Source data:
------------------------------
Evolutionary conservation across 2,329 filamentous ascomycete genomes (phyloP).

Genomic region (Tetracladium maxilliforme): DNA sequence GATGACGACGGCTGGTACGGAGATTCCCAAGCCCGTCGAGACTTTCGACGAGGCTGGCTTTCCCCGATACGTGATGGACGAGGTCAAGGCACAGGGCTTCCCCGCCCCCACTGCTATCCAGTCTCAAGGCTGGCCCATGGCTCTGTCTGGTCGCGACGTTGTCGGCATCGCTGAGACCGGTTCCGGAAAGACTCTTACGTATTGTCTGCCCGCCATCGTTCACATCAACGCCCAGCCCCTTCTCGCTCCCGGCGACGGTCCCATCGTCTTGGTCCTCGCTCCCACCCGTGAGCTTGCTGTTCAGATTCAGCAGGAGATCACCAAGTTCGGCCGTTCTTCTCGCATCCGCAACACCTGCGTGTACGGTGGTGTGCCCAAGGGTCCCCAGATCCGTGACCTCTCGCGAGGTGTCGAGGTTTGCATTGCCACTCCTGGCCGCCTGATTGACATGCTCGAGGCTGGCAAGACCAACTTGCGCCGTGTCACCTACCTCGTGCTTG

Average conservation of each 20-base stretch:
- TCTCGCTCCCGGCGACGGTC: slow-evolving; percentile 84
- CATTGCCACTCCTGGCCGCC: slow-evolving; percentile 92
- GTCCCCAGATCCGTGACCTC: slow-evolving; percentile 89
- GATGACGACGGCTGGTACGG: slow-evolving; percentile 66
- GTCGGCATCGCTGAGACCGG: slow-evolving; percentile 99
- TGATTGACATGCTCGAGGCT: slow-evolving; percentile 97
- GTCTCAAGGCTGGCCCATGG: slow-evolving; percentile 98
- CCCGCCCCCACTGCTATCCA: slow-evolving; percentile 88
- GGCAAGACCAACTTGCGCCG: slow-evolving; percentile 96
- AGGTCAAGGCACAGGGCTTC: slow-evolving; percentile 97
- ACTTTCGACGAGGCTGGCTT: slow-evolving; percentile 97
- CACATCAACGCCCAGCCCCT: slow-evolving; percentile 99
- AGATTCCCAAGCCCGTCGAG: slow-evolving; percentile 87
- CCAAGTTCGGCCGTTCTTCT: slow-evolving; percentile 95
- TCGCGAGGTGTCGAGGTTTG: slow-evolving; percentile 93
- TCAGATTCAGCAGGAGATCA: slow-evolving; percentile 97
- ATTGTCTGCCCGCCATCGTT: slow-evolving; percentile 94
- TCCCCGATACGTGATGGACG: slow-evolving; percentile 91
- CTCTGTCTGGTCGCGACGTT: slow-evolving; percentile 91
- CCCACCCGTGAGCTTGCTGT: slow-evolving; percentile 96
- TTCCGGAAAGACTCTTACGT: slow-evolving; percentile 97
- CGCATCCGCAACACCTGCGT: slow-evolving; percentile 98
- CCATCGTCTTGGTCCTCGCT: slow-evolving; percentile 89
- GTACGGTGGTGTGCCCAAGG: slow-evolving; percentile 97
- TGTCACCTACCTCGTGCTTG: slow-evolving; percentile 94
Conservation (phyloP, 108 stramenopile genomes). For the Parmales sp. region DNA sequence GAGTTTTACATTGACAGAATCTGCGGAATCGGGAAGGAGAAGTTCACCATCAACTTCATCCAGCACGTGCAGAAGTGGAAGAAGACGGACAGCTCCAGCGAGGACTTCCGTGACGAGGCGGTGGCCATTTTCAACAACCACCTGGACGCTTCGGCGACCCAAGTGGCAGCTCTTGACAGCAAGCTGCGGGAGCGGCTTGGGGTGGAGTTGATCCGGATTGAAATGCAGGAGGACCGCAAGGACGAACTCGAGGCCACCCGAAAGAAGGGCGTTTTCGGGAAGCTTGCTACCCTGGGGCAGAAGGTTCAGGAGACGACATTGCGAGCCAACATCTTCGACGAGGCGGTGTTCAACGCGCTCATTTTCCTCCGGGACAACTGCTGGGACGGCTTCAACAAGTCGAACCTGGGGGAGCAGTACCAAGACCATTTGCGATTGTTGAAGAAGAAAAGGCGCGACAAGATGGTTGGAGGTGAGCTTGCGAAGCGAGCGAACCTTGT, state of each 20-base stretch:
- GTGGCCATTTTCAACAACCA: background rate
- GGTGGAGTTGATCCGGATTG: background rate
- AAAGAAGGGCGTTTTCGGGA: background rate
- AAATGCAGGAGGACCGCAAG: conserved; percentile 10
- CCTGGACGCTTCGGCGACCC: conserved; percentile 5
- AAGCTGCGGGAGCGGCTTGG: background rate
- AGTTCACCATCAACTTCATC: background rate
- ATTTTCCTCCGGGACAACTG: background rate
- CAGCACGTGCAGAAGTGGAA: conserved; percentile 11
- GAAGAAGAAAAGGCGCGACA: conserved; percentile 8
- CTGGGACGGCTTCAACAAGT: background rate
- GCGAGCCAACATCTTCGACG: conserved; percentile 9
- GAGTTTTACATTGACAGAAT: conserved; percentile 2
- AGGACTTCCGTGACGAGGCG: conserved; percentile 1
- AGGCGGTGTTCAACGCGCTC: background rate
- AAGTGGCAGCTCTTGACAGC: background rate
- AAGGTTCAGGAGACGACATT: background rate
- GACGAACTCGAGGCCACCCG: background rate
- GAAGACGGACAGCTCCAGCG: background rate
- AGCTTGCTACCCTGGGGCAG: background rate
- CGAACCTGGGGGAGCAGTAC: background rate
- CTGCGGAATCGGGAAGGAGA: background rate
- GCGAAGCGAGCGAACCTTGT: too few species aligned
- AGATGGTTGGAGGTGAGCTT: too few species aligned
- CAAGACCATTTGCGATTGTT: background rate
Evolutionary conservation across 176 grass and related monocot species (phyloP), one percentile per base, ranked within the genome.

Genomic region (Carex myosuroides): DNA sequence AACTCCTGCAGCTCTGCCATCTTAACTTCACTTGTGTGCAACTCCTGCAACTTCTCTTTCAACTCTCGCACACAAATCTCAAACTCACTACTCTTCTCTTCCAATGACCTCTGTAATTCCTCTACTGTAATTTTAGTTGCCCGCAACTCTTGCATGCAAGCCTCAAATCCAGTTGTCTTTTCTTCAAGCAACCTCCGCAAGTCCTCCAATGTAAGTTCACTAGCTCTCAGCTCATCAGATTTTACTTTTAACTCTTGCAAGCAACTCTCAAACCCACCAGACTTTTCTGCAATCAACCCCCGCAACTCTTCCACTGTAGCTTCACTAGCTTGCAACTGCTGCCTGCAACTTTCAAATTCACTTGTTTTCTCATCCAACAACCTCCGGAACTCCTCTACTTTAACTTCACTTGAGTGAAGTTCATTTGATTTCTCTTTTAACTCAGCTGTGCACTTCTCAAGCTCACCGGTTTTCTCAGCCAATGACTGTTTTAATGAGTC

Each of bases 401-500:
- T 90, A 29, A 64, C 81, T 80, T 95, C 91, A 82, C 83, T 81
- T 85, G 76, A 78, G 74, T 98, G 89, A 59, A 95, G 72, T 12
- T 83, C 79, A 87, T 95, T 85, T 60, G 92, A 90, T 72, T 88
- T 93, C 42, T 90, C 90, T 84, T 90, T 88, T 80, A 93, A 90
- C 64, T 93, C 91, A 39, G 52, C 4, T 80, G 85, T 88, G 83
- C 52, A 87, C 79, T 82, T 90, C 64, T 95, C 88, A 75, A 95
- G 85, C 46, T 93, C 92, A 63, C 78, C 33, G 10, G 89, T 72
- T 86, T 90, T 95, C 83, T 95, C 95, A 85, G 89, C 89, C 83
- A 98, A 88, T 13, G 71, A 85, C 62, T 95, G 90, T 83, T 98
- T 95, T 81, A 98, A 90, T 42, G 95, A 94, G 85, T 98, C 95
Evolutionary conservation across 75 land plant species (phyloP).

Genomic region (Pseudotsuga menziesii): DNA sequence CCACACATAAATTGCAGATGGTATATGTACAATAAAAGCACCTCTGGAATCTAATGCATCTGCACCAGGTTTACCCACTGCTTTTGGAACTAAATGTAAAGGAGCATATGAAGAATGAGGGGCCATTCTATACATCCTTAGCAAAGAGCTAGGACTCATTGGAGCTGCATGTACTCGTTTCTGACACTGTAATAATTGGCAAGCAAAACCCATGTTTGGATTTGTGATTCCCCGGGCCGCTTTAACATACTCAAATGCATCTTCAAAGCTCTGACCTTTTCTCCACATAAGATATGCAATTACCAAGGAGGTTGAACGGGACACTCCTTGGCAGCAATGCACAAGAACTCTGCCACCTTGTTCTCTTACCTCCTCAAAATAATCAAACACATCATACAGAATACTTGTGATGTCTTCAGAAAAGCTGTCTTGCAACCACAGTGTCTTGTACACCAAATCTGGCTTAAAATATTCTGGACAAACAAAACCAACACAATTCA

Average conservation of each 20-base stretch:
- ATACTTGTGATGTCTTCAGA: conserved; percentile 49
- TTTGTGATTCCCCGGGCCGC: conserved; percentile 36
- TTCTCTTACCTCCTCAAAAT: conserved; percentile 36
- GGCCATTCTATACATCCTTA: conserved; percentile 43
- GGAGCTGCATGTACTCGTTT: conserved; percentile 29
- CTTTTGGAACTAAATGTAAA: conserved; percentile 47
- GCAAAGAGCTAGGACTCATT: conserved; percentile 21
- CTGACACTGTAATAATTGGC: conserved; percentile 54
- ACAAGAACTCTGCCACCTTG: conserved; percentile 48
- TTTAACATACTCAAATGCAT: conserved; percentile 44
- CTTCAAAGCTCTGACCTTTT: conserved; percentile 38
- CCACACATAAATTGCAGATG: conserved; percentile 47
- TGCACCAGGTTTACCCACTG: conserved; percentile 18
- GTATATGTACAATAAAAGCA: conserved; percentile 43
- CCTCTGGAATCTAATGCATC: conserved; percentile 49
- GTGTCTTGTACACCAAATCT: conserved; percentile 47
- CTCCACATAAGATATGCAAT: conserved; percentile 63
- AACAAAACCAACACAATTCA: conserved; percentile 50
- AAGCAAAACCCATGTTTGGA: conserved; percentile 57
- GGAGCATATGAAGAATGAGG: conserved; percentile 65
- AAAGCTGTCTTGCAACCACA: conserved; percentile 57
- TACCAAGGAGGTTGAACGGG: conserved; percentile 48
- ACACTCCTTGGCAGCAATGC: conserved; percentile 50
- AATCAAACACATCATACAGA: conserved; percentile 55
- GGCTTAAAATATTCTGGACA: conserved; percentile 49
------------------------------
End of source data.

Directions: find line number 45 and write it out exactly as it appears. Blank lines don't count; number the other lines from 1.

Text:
- AAGTGGCAGCTCTTGACAGC: background rate